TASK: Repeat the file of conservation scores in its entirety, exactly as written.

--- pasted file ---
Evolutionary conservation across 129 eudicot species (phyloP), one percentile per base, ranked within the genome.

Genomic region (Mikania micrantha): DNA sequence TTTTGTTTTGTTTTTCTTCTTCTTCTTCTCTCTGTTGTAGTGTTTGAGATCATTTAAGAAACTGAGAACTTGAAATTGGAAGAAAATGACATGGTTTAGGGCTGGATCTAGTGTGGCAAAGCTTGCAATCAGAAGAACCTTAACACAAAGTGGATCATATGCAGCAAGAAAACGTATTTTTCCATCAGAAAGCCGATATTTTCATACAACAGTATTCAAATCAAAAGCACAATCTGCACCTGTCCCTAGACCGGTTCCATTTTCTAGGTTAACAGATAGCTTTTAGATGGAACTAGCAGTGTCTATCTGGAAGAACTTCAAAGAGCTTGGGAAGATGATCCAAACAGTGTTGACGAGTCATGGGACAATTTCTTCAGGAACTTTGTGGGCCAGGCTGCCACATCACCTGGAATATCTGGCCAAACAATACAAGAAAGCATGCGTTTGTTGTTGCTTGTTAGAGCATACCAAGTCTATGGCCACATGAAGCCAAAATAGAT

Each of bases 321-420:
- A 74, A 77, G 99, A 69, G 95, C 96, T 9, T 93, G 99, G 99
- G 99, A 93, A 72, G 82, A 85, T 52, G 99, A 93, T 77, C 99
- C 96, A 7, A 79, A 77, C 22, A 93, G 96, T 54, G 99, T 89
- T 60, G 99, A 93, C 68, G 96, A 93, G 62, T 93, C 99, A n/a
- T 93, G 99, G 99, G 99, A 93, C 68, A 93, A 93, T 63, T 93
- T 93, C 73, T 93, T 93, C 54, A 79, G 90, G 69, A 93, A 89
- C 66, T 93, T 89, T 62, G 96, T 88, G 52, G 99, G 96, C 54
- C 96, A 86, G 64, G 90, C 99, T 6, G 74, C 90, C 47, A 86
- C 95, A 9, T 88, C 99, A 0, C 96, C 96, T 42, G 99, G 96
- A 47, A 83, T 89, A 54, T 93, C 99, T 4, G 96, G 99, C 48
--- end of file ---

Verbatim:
Evolutionary conservation across 129 eudicot species (phyloP), one percentile per base, ranked within the genome.

Genomic region (Mikania micrantha): DNA sequence TTTTGTTTTGTTTTTCTTCTTCTTCTTCTCTCTGTTGTAGTGTTTGAGATCATTTAAGAAACTGAGAACTTGAAATTGGAAGAAAATGACATGGTTTAGGGCTGGATCTAGTGTGGCAAAGCTTGCAATCAGAAGAACCTTAACACAAAGTGGATCATATGCAGCAAGAAAACGTATTTTTCCATCAGAAAGCCGATATTTTCATACAACAGTATTCAAATCAAAAGCACAATCTGCACCTGTCCCTAGACCGGTTCCATTTTCTAGGTTAACAGATAGCTTTTAGATGGAACTAGCAGTGTCTATCTGGAAGAACTTCAAAGAGCTTGGGAAGATGATCCAAACAGTGTTGACGAGTCATGGGACAATTTCTTCAGGAACTTTGTGGGCCAGGCTGCCACATCACCTGGAATATCTGGCCAAACAATACAAGAAAGCATGCGTTTGTTGTTGCTTGTTAGAGCATACCAAGTCTATGGCCACATGAAGCCAAAATAGAT

Each of bases 321-420:
- A 74, A 77, G 99, A 69, G 95, C 96, T 9, T 93, G 99, G 99
- G 99, A 93, A 72, G 82, A 85, T 52, G 99, A 93, T 77, C 99
- C 96, A 7, A 79, A 77, C 22, A 93, G 96, T 54, G 99, T 89
- T 60, G 99, A 93, C 68, G 96, A 93, G 62, T 93, C 99, A n/a
- T 93, G 99, G 99, G 99, A 93, C 68, A 93, A 93, T 63, T 93
- T 93, C 73, T 93, T 93, C 54, A 79, G 90, G 69, A 93, A 89
- C 66, T 93, T 89, T 62, G 96, T 88, G 52, G 99, G 96, C 54
- C 96, A 86, G 64, G 90, C 99, T 6, G 74, C 90, C 47, A 86
- C 95, A 9, T 88, C 99, A 0, C 96, C 96, T 42, G 99, G 96
- A 47, A 83, T 89, A 54, T 93, C 99, T 4, G 96, G 99, C 48